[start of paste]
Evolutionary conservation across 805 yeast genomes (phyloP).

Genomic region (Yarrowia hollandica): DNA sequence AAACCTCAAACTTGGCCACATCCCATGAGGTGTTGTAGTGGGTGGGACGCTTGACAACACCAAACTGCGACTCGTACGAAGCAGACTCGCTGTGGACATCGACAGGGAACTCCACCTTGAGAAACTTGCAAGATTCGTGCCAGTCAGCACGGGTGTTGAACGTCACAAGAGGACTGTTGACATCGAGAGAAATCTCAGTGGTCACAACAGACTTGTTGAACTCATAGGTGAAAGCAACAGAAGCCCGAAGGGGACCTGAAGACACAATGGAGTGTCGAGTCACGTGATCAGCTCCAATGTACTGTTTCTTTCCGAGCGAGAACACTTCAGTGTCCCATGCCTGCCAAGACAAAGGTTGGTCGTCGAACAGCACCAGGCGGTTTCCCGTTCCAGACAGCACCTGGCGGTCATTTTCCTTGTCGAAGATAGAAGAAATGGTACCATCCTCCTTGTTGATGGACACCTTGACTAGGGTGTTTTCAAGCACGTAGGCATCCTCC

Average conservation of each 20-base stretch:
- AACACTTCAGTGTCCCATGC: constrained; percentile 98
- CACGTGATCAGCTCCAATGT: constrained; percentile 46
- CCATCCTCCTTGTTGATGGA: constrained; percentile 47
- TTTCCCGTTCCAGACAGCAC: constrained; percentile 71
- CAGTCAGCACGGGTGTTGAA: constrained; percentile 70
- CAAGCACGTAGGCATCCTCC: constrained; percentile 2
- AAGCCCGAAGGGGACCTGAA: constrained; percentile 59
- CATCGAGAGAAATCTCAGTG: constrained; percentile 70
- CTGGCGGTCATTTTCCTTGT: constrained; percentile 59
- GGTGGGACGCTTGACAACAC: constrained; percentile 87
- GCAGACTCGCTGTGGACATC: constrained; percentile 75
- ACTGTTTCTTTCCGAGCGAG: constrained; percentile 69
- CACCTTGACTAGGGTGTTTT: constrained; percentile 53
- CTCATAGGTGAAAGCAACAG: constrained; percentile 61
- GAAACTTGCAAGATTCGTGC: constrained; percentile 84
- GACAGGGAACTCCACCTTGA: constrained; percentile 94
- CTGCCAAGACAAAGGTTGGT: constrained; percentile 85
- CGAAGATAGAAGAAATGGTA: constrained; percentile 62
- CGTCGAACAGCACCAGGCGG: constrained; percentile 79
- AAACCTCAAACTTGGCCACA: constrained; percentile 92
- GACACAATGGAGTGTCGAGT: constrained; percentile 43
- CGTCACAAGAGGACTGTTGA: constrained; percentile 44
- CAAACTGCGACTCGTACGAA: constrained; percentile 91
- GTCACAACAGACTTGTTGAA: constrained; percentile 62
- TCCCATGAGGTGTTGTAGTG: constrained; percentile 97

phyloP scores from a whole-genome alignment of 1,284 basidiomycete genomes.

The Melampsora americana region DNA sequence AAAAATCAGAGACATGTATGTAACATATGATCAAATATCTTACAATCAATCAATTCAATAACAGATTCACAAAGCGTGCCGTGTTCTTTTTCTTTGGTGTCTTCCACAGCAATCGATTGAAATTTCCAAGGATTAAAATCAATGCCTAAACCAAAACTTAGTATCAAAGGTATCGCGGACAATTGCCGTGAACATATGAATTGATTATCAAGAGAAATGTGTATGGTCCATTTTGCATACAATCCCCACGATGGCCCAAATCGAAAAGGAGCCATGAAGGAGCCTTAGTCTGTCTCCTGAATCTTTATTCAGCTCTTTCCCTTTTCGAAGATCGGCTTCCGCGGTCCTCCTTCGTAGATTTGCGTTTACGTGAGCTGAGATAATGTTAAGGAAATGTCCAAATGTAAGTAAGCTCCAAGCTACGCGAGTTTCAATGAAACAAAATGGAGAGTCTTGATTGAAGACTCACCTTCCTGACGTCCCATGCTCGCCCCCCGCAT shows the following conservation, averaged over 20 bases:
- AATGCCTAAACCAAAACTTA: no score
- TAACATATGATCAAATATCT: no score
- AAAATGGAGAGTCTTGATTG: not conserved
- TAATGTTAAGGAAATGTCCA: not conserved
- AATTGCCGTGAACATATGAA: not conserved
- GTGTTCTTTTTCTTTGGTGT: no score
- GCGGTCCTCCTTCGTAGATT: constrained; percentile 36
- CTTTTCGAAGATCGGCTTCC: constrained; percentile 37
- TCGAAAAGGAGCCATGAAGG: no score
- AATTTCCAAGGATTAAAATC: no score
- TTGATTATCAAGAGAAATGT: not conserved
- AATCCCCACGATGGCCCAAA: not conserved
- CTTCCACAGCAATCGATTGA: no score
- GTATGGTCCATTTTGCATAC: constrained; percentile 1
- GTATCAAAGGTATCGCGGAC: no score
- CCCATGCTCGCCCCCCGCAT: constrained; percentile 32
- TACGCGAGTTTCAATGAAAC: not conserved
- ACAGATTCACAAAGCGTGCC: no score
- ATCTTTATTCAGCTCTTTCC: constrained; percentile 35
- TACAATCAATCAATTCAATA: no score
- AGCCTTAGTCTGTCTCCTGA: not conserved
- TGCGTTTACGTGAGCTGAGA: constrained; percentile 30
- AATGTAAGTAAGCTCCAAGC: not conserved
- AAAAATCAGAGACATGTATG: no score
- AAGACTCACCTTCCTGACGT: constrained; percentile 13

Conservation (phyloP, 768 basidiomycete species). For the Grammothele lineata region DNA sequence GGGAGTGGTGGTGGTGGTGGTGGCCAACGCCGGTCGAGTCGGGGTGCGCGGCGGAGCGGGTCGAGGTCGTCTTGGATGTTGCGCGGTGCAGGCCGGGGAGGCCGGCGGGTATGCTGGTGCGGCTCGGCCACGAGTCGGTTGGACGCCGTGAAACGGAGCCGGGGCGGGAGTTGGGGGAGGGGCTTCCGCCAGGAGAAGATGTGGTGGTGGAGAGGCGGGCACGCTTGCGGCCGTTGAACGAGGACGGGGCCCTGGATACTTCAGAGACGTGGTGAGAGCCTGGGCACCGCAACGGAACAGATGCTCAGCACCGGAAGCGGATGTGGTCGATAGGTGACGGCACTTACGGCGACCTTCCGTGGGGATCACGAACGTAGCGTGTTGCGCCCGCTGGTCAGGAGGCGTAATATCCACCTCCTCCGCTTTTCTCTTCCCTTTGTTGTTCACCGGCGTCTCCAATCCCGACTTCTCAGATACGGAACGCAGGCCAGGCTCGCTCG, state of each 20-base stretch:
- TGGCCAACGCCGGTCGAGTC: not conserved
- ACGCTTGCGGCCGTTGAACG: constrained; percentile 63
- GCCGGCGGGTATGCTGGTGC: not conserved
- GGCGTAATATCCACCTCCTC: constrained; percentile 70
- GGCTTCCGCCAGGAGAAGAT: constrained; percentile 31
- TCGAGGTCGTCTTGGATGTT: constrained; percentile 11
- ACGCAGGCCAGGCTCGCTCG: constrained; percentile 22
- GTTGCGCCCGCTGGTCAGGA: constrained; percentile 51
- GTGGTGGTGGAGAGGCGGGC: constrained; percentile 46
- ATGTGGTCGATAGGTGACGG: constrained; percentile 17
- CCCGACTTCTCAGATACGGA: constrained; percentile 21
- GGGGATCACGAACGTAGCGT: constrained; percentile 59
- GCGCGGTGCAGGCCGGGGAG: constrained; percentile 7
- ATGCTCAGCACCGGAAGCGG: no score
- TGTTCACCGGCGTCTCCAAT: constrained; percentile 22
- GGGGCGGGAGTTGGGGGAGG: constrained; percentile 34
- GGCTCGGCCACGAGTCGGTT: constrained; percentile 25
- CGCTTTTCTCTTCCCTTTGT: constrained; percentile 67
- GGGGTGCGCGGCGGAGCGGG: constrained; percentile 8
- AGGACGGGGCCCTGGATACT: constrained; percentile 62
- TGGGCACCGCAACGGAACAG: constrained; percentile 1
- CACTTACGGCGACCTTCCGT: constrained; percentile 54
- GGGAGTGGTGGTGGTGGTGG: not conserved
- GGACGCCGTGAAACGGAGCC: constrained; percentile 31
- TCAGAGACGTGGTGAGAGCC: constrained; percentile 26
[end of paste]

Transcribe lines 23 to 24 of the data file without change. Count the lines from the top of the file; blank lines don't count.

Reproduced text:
- AAACCTCAAACTTGGCCACA: constrained; percentile 92
- GACACAATGGAGTGTCGAGT: constrained; percentile 43